Log of St. Jacques

Wednesday, December 28, 2016

St. Jacques Log 28 Dec 16 Seats

28 Dec 16:

Cut cleats for the middle seat.

Middle seat installed, silicone bronze screws through the hull to the cleat and seat, then screws inside through the seat to the cleat. Wood sealer for the case cap.

Marked and cult slats for the side seat. We wanted slats and curved fron, vs the solid seat in the palns. Lots of small cuts to get a decent fit along the sweepeing hull.

Slats are 2 1 /2 inches wide and flow over the aft compartment. We are not going to seal the stern or bow compartments, but instead add XPS foam and/or fenders for extra floatation.

Primed the starboard side with Rust-Oleum Marine Wood and Fiberglass Primer.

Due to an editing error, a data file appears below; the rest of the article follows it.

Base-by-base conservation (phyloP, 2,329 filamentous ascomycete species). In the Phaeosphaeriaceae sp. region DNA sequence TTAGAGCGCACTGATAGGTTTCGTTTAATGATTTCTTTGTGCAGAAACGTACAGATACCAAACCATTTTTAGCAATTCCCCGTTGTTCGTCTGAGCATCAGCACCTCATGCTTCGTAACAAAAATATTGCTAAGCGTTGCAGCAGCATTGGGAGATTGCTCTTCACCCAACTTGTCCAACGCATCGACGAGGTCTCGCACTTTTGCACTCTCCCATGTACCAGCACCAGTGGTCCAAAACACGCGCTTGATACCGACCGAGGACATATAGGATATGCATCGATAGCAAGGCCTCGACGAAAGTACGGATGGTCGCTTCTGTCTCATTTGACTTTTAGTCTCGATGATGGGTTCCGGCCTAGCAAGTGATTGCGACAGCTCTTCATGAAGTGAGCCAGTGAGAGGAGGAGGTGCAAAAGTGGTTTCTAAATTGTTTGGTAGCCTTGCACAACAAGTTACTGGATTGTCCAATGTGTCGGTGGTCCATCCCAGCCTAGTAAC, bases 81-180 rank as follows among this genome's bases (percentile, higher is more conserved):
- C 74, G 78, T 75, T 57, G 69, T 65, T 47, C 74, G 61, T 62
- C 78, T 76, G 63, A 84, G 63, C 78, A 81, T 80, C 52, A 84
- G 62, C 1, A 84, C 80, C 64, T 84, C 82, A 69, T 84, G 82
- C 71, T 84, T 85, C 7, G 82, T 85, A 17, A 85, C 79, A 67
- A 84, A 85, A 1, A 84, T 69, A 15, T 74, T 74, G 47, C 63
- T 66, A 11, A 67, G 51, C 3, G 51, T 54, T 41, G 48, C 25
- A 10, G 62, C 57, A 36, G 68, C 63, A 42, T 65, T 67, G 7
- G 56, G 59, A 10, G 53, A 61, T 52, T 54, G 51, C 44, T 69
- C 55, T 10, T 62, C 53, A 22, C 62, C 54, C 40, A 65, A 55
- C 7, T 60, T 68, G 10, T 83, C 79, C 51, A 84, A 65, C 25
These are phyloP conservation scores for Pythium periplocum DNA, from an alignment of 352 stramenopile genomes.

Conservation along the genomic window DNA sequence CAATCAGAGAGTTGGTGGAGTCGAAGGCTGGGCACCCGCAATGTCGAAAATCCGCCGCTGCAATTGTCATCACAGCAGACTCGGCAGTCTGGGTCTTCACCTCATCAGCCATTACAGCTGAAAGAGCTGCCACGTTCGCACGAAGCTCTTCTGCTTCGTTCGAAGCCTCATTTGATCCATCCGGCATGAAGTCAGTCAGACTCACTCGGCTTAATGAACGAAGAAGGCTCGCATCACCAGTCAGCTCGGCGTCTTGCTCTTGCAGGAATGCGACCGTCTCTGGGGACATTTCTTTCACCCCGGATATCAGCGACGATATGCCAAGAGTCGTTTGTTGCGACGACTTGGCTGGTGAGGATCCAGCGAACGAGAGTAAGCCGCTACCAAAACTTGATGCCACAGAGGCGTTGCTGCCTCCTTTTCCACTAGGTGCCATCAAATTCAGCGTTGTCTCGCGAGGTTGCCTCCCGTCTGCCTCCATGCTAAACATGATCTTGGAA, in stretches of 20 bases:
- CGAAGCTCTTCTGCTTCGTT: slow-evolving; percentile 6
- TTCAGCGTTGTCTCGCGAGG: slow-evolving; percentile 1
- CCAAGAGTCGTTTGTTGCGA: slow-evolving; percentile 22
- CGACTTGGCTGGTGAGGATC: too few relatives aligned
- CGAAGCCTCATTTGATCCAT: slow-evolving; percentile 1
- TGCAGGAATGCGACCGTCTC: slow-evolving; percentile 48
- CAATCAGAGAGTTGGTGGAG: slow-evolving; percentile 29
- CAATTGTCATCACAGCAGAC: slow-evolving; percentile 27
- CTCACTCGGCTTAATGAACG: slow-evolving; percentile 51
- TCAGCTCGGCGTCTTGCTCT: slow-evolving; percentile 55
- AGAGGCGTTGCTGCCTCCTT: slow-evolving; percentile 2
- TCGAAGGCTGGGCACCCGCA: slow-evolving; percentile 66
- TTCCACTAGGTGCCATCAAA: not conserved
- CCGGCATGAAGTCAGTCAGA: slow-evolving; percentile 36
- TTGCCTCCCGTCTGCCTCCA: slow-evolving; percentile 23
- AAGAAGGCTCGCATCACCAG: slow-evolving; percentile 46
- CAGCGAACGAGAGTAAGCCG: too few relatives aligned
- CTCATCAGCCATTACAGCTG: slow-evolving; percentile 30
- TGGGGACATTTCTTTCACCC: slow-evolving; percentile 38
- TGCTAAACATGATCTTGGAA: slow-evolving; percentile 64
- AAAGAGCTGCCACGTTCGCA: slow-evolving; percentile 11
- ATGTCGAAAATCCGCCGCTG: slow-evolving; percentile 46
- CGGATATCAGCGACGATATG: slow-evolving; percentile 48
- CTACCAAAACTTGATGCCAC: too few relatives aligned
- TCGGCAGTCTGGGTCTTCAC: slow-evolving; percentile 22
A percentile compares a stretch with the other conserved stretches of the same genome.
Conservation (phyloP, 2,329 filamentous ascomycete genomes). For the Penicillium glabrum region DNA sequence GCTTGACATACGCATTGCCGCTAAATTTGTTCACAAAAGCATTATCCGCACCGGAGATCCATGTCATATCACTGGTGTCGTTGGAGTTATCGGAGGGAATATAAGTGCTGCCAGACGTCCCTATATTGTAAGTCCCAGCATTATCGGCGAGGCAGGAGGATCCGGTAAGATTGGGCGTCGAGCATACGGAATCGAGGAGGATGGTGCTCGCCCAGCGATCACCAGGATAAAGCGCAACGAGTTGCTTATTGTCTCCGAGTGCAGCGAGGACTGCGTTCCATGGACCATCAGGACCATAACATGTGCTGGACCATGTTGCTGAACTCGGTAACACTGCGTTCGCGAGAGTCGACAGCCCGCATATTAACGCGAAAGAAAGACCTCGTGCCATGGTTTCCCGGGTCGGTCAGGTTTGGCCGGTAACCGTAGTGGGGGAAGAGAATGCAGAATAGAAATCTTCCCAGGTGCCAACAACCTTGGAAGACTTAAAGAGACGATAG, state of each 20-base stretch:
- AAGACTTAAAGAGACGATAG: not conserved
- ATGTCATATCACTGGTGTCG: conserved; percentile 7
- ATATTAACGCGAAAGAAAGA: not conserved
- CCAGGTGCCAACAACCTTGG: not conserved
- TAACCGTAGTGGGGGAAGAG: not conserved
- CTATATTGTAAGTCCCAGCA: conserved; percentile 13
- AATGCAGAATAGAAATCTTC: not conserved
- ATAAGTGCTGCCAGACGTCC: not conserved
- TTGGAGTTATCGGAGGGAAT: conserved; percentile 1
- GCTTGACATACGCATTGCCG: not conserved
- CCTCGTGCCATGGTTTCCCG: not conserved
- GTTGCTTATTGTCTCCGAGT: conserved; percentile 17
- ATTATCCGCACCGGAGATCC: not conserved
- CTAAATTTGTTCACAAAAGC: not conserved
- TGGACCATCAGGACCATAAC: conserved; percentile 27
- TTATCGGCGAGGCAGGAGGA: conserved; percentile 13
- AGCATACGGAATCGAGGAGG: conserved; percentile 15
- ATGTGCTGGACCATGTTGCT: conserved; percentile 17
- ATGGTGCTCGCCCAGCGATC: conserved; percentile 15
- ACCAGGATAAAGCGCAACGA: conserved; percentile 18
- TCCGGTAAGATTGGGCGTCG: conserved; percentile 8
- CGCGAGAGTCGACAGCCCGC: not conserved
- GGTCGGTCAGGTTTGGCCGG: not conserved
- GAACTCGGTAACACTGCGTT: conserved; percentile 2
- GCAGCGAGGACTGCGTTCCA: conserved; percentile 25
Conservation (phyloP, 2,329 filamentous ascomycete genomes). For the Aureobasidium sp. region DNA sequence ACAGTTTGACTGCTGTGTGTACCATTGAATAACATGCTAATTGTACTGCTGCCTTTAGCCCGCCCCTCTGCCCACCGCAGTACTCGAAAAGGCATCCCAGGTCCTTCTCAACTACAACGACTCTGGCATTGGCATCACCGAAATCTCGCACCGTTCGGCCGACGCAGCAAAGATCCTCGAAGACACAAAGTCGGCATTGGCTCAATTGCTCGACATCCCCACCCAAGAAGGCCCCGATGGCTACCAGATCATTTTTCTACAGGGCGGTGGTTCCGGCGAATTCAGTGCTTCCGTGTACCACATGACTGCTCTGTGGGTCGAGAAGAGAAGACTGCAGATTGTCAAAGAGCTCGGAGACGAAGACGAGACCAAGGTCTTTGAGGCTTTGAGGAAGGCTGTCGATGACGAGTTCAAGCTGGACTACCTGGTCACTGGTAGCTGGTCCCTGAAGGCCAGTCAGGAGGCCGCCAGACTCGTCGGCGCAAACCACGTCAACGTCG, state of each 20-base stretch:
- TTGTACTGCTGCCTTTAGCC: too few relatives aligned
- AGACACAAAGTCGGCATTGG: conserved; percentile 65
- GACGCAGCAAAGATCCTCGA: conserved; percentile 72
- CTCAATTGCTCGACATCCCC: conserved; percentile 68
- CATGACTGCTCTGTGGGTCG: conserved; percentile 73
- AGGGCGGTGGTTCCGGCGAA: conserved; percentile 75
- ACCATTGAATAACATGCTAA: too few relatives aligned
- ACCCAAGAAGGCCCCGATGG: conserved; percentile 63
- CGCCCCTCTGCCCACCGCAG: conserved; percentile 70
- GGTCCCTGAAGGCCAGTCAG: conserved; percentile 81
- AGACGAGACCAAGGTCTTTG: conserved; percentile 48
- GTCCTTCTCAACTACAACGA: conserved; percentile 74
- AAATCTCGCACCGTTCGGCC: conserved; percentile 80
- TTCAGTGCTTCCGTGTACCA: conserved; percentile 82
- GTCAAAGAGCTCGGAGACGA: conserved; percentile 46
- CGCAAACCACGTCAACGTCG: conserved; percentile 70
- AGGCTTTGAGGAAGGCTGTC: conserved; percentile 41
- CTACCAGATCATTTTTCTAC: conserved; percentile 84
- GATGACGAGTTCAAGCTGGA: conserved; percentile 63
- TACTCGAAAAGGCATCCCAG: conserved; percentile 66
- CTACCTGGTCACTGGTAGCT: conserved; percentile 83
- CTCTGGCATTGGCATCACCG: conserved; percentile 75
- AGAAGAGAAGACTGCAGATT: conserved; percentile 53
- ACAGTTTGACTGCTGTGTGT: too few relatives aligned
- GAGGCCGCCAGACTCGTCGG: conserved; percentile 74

Click here for St. Jacques complete log.

Tuesday, December 27, 2016

Cyane Log 27 Dec 16 Sailing and Beach Ops

27 Dec 16:

Nice day, light wind, 72F, so why not go for a motor/sail/paddle/stand up paddle? One of the great things about the Daysailer, she will float in a teaspoon of water with her centerboard and pop up rudder. We were able to launch and recover from the beach with no issues.

Skipper drove and we flew the spinnaker!

Cyane's Log.

St. Jacques Log 27 Dec 16 CB and Seats

27 Dec 16:

Cut the handle for the centerboard from a broom handle. Drilled the 7/8 inch hole halfway through one side then finished it from the other side to prevent tearout. The bit was very dull, take a look at the shavings and the burn mark. Time for anew bit.

Worked on the fit for the middle seat, adjusted bevels per the Skipper's direction.

Exciting times, it goes up and it goes down! Except for the dolly underneath....

Click here for St. Jacques complete log.

Monday, December 26, 2016

St. Jacques Log 26 Dec 16 CB and Middle Seat

26 Dec 16:

Cut out the middle seat and attached the centerboard case. Sealed, primed and varnished some pieces.

Primed the port planks and stringers with Rust_Oleum Marine Coating wood and fiberglass primer.